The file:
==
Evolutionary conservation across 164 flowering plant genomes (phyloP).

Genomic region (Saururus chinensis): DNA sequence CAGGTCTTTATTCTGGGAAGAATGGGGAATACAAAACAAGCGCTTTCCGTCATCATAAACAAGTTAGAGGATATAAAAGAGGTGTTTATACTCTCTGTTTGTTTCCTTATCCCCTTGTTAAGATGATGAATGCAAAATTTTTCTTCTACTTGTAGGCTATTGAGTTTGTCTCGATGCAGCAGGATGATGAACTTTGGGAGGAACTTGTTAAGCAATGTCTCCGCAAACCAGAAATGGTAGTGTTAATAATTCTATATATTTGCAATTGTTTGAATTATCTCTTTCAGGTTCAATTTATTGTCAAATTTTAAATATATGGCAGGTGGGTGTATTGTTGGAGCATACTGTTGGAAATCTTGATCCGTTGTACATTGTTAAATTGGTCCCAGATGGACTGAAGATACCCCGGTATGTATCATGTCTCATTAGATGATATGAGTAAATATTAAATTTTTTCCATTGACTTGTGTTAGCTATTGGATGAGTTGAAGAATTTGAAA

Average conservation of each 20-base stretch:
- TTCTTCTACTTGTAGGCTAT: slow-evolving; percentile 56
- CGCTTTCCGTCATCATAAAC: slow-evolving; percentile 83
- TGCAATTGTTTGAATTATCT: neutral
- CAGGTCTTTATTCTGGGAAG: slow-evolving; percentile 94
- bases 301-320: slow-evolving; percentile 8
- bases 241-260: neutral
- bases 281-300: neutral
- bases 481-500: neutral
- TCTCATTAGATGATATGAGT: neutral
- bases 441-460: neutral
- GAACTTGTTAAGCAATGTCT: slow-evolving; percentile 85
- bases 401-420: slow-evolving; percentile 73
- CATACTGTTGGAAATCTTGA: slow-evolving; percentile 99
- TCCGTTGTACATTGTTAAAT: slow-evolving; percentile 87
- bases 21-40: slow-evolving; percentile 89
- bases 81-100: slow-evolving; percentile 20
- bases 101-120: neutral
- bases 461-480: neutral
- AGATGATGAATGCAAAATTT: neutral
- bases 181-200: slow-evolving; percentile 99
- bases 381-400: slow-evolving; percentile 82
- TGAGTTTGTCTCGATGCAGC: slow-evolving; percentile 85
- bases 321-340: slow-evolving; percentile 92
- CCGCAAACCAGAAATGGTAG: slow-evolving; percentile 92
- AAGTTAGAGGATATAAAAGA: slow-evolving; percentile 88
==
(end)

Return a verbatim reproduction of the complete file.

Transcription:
Evolutionary conservation across 164 flowering plant genomes (phyloP).

Genomic region (Saururus chinensis): DNA sequence CAGGTCTTTATTCTGGGAAGAATGGGGAATACAAAACAAGCGCTTTCCGTCATCATAAACAAGTTAGAGGATATAAAAGAGGTGTTTATACTCTCTGTTTGTTTCCTTATCCCCTTGTTAAGATGATGAATGCAAAATTTTTCTTCTACTTGTAGGCTATTGAGTTTGTCTCGATGCAGCAGGATGATGAACTTTGGGAGGAACTTGTTAAGCAATGTCTCCGCAAACCAGAAATGGTAGTGTTAATAATTCTATATATTTGCAATTGTTTGAATTATCTCTTTCAGGTTCAATTTATTGTCAAATTTTAAATATATGGCAGGTGGGTGTATTGTTGGAGCATACTGTTGGAAATCTTGATCCGTTGTACATTGTTAAATTGGTCCCAGATGGACTGAAGATACCCCGGTATGTATCATGTCTCATTAGATGATATGAGTAAATATTAAATTTTTTCCATTGACTTGTGTTAGCTATTGGATGAGTTGAAGAATTTGAAA

Average conservation of each 20-base stretch:
- TTCTTCTACTTGTAGGCTAT: slow-evolving; percentile 56
- CGCTTTCCGTCATCATAAAC: slow-evolving; percentile 83
- TGCAATTGTTTGAATTATCT: neutral
- CAGGTCTTTATTCTGGGAAG: slow-evolving; percentile 94
- bases 301-320: slow-evolving; percentile 8
- bases 241-260: neutral
- bases 281-300: neutral
- bases 481-500: neutral
- TCTCATTAGATGATATGAGT: neutral
- bases 441-460: neutral
- GAACTTGTTAAGCAATGTCT: slow-evolving; percentile 85
- bases 401-420: slow-evolving; percentile 73
- CATACTGTTGGAAATCTTGA: slow-evolving; percentile 99
- TCCGTTGTACATTGTTAAAT: slow-evolving; percentile 87
- bases 21-40: slow-evolving; percentile 89
- bases 81-100: slow-evolving; percentile 20
- bases 101-120: neutral
- bases 461-480: neutral
- AGATGATGAATGCAAAATTT: neutral
- bases 181-200: slow-evolving; percentile 99
- bases 381-400: slow-evolving; percentile 82
- TGAGTTTGTCTCGATGCAGC: slow-evolving; percentile 85
- bases 321-340: slow-evolving; percentile 92
- CCGCAAACCAGAAATGGTAG: slow-evolving; percentile 92
- AAGTTAGAGGATATAAAAGA: slow-evolving; percentile 88